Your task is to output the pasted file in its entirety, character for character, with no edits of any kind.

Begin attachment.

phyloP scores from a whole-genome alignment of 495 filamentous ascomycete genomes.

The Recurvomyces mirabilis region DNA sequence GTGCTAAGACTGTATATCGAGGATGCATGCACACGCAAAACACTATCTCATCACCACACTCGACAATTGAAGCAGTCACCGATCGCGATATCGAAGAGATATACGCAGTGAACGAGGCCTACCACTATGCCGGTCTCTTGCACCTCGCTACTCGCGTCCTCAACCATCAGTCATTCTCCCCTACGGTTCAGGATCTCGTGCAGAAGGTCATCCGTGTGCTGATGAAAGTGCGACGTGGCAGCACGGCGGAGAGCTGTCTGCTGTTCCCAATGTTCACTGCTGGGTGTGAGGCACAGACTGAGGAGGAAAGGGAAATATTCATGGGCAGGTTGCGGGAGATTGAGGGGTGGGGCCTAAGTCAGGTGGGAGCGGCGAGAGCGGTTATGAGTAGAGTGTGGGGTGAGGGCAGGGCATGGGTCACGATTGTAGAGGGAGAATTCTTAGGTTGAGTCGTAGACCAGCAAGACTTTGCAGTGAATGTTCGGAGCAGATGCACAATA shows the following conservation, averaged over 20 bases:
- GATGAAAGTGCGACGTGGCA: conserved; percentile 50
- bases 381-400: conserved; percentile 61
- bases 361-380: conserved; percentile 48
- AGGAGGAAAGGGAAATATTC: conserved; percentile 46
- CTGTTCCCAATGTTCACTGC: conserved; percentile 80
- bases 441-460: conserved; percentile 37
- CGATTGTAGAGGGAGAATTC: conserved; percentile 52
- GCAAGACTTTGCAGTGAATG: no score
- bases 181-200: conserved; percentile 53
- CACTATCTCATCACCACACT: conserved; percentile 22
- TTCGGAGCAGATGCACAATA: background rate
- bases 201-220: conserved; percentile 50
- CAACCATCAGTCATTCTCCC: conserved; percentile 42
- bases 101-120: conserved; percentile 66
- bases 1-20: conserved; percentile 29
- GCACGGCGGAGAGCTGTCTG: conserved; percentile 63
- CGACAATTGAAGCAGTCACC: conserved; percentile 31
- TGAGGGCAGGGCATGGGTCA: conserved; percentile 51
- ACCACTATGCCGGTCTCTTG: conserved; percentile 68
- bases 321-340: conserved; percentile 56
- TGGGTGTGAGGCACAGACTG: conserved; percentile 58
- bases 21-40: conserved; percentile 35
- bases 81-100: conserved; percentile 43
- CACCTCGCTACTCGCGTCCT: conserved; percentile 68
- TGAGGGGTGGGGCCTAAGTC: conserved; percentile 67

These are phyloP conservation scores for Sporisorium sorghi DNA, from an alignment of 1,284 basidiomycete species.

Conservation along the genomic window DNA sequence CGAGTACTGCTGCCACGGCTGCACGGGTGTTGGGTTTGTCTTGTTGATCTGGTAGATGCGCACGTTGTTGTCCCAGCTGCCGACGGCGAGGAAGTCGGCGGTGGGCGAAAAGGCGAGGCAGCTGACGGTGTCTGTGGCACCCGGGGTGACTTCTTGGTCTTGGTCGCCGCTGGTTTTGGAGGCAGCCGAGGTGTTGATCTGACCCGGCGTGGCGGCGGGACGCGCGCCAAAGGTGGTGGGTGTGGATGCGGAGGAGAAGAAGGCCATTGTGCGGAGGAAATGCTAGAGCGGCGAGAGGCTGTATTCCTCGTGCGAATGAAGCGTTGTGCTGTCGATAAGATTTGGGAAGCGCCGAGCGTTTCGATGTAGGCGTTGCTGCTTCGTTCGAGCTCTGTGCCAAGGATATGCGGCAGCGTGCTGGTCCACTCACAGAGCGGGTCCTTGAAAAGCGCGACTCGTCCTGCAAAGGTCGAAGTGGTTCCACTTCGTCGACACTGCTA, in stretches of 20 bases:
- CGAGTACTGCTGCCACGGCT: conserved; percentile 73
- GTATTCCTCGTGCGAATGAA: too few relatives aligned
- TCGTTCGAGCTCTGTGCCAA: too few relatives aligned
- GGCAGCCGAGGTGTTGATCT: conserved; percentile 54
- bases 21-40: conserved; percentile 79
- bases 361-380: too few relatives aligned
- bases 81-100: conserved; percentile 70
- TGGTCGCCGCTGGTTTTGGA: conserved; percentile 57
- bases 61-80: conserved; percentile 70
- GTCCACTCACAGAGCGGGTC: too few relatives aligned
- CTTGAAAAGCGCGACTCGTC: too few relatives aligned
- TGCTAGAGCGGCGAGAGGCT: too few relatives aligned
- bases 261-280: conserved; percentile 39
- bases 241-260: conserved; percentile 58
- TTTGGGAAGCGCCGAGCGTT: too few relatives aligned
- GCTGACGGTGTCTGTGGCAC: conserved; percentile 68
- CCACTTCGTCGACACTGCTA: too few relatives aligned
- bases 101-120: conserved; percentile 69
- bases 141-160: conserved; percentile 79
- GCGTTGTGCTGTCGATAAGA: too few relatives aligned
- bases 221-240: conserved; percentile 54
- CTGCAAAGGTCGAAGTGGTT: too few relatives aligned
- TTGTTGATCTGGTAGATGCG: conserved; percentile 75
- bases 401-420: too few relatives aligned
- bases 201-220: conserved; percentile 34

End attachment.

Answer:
phyloP scores from a whole-genome alignment of 495 filamentous ascomycete genomes.

The Recurvomyces mirabilis region DNA sequence GTGCTAAGACTGTATATCGAGGATGCATGCACACGCAAAACACTATCTCATCACCACACTCGACAATTGAAGCAGTCACCGATCGCGATATCGAAGAGATATACGCAGTGAACGAGGCCTACCACTATGCCGGTCTCTTGCACCTCGCTACTCGCGTCCTCAACCATCAGTCATTCTCCCCTACGGTTCAGGATCTCGTGCAGAAGGTCATCCGTGTGCTGATGAAAGTGCGACGTGGCAGCACGGCGGAGAGCTGTCTGCTGTTCCCAATGTTCACTGCTGGGTGTGAGGCACAGACTGAGGAGGAAAGGGAAATATTCATGGGCAGGTTGCGGGAGATTGAGGGGTGGGGCCTAAGTCAGGTGGGAGCGGCGAGAGCGGTTATGAGTAGAGTGTGGGGTGAGGGCAGGGCATGGGTCACGATTGTAGAGGGAGAATTCTTAGGTTGAGTCGTAGACCAGCAAGACTTTGCAGTGAATGTTCGGAGCAGATGCACAATA shows the following conservation, averaged over 20 bases:
- GATGAAAGTGCGACGTGGCA: conserved; percentile 50
- bases 381-400: conserved; percentile 61
- bases 361-380: conserved; percentile 48
- AGGAGGAAAGGGAAATATTC: conserved; percentile 46
- CTGTTCCCAATGTTCACTGC: conserved; percentile 80
- bases 441-460: conserved; percentile 37
- CGATTGTAGAGGGAGAATTC: conserved; percentile 52
- GCAAGACTTTGCAGTGAATG: no score
- bases 181-200: conserved; percentile 53
- CACTATCTCATCACCACACT: conserved; percentile 22
- TTCGGAGCAGATGCACAATA: background rate
- bases 201-220: conserved; percentile 50
- CAACCATCAGTCATTCTCCC: conserved; percentile 42
- bases 101-120: conserved; percentile 66
- bases 1-20: conserved; percentile 29
- GCACGGCGGAGAGCTGTCTG: conserved; percentile 63
- CGACAATTGAAGCAGTCACC: conserved; percentile 31
- TGAGGGCAGGGCATGGGTCA: conserved; percentile 51
- ACCACTATGCCGGTCTCTTG: conserved; percentile 68
- bases 321-340: conserved; percentile 56
- TGGGTGTGAGGCACAGACTG: conserved; percentile 58
- bases 21-40: conserved; percentile 35
- bases 81-100: conserved; percentile 43
- CACCTCGCTACTCGCGTCCT: conserved; percentile 68
- TGAGGGGTGGGGCCTAAGTC: conserved; percentile 67

These are phyloP conservation scores for Sporisorium sorghi DNA, from an alignment of 1,284 basidiomycete species.

Conservation along the genomic window DNA sequence CGAGTACTGCTGCCACGGCTGCACGGGTGTTGGGTTTGTCTTGTTGATCTGGTAGATGCGCACGTTGTTGTCCCAGCTGCCGACGGCGAGGAAGTCGGCGGTGGGCGAAAAGGCGAGGCAGCTGACGGTGTCTGTGGCACCCGGGGTGACTTCTTGGTCTTGGTCGCCGCTGGTTTTGGAGGCAGCCGAGGTGTTGATCTGACCCGGCGTGGCGGCGGGACGCGCGCCAAAGGTGGTGGGTGTGGATGCGGAGGAGAAGAAGGCCATTGTGCGGAGGAAATGCTAGAGCGGCGAGAGGCTGTATTCCTCGTGCGAATGAAGCGTTGTGCTGTCGATAAGATTTGGGAAGCGCCGAGCGTTTCGATGTAGGCGTTGCTGCTTCGTTCGAGCTCTGTGCCAAGGATATGCGGCAGCGTGCTGGTCCACTCACAGAGCGGGTCCTTGAAAAGCGCGACTCGTCCTGCAAAGGTCGAAGTGGTTCCACTTCGTCGACACTGCTA, in stretches of 20 bases:
- CGAGTACTGCTGCCACGGCT: conserved; percentile 73
- GTATTCCTCGTGCGAATGAA: too few relatives aligned
- TCGTTCGAGCTCTGTGCCAA: too few relatives aligned
- GGCAGCCGAGGTGTTGATCT: conserved; percentile 54
- bases 21-40: conserved; percentile 79
- bases 361-380: too few relatives aligned
- bases 81-100: conserved; percentile 70
- TGGTCGCCGCTGGTTTTGGA: conserved; percentile 57
- bases 61-80: conserved; percentile 70
- GTCCACTCACAGAGCGGGTC: too few relatives aligned
- CTTGAAAAGCGCGACTCGTC: too few relatives aligned
- TGCTAGAGCGGCGAGAGGCT: too few relatives aligned
- bases 261-280: conserved; percentile 39
- bases 241-260: conserved; percentile 58
- TTTGGGAAGCGCCGAGCGTT: too few relatives aligned
- GCTGACGGTGTCTGTGGCAC: conserved; percentile 68
- CCACTTCGTCGACACTGCTA: too few relatives aligned
- bases 101-120: conserved; percentile 69
- bases 141-160: conserved; percentile 79
- GCGTTGTGCTGTCGATAAGA: too few relatives aligned
- bases 221-240: conserved; percentile 54
- CTGCAAAGGTCGAAGTGGTT: too few relatives aligned
- TTGTTGATCTGGTAGATGCG: conserved; percentile 75
- bases 401-420: too few relatives aligned
- bases 201-220: conserved; percentile 34